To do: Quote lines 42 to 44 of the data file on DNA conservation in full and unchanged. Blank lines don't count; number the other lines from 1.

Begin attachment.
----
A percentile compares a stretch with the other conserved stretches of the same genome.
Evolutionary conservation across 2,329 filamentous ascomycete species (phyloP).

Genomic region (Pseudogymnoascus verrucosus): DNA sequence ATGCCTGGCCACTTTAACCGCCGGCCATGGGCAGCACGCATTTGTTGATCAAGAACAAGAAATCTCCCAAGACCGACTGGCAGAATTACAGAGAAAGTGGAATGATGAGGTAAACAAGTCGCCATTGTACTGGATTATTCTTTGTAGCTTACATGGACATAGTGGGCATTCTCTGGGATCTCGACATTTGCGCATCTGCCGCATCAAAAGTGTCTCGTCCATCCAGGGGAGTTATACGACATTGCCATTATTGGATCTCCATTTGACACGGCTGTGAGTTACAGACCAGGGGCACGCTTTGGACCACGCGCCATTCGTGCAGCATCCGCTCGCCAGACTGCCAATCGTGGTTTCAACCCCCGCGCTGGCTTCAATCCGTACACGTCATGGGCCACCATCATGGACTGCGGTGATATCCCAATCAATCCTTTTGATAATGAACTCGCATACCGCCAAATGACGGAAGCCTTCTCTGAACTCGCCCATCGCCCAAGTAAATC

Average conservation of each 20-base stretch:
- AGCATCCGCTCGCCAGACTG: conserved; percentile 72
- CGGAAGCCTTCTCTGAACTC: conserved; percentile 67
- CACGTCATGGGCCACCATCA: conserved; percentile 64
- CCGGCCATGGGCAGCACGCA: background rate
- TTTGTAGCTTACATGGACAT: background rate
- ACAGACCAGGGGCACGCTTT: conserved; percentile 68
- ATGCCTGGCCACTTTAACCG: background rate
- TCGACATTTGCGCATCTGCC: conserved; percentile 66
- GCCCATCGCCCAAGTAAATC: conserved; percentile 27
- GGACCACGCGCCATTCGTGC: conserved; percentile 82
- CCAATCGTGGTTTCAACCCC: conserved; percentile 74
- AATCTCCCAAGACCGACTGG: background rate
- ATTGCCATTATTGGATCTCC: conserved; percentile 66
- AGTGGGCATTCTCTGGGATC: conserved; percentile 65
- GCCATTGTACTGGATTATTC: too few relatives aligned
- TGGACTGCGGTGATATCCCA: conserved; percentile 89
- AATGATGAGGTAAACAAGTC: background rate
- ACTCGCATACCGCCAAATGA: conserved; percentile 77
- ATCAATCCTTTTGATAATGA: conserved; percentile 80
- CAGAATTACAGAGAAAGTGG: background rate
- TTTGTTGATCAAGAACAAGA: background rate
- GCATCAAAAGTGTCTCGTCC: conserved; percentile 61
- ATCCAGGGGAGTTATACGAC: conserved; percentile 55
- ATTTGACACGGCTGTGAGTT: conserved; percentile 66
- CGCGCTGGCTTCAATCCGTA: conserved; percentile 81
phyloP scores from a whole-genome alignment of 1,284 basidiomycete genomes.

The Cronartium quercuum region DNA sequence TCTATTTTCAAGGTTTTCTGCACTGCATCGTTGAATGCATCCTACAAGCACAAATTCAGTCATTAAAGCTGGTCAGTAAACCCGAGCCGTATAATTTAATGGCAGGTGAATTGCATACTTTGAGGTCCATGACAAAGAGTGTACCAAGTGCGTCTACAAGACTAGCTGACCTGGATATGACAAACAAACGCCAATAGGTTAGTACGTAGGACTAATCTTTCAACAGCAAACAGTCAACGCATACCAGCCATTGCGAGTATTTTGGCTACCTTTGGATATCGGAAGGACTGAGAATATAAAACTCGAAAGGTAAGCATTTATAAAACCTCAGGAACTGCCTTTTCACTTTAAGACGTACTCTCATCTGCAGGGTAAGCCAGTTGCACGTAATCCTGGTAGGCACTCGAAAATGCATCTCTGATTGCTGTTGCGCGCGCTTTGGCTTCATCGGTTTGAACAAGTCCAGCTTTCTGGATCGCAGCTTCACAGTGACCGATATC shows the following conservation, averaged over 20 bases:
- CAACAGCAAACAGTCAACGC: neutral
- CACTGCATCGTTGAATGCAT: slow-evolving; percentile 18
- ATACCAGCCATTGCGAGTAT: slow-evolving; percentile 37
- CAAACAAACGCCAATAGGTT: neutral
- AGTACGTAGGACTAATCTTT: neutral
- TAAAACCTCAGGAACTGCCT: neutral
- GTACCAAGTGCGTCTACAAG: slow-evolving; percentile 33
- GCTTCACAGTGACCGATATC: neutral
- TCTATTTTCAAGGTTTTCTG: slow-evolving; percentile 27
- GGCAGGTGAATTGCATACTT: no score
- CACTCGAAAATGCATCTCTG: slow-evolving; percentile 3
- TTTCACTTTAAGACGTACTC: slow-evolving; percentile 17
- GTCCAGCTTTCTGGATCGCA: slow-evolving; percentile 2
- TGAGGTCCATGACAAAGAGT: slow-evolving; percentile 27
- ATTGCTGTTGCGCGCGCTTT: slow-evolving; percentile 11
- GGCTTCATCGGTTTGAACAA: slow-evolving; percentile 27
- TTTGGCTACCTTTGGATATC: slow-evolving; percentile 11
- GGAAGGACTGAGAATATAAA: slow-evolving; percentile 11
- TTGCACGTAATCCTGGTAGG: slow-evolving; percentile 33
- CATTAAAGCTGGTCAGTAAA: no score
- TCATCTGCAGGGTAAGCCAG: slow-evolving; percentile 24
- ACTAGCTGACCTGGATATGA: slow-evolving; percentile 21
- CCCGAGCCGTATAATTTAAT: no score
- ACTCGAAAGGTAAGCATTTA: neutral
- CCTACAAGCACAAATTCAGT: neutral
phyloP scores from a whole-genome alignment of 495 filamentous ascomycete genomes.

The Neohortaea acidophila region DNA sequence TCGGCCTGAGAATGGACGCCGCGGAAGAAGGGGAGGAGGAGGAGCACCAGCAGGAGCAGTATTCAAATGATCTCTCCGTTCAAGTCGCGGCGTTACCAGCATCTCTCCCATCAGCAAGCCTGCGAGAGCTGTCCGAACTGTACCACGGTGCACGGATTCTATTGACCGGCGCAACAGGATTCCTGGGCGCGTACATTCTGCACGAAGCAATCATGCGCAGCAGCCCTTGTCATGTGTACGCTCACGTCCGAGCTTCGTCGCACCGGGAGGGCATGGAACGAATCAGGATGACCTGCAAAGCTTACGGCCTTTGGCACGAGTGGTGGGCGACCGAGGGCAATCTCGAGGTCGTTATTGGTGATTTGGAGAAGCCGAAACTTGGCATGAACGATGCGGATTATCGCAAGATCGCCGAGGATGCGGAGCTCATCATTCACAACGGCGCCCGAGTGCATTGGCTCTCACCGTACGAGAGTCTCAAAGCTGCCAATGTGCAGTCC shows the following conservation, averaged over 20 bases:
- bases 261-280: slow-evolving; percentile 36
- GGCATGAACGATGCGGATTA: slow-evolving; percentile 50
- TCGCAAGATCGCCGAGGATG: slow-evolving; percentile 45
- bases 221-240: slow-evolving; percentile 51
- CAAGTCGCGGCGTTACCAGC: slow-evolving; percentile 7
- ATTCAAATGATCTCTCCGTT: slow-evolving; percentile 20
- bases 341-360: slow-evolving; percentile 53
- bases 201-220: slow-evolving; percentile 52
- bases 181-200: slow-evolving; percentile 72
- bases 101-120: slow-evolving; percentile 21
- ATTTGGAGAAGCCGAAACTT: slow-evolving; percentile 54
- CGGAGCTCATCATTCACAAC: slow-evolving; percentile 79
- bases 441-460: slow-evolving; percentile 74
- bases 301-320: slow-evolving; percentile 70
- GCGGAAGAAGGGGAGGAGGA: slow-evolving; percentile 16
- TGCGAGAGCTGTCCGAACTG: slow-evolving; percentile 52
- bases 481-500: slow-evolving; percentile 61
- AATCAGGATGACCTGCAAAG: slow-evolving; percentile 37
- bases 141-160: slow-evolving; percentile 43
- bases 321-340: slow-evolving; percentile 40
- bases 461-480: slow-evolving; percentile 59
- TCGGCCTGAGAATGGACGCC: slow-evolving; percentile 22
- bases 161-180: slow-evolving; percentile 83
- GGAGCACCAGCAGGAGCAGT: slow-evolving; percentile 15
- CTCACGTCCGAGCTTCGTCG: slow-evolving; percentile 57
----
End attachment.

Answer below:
- CACTCGAAAATGCATCTCTG: slow-evolving; percentile 3
- TTTCACTTTAAGACGTACTC: slow-evolving; percentile 17
- GTCCAGCTTTCTGGATCGCA: slow-evolving; percentile 2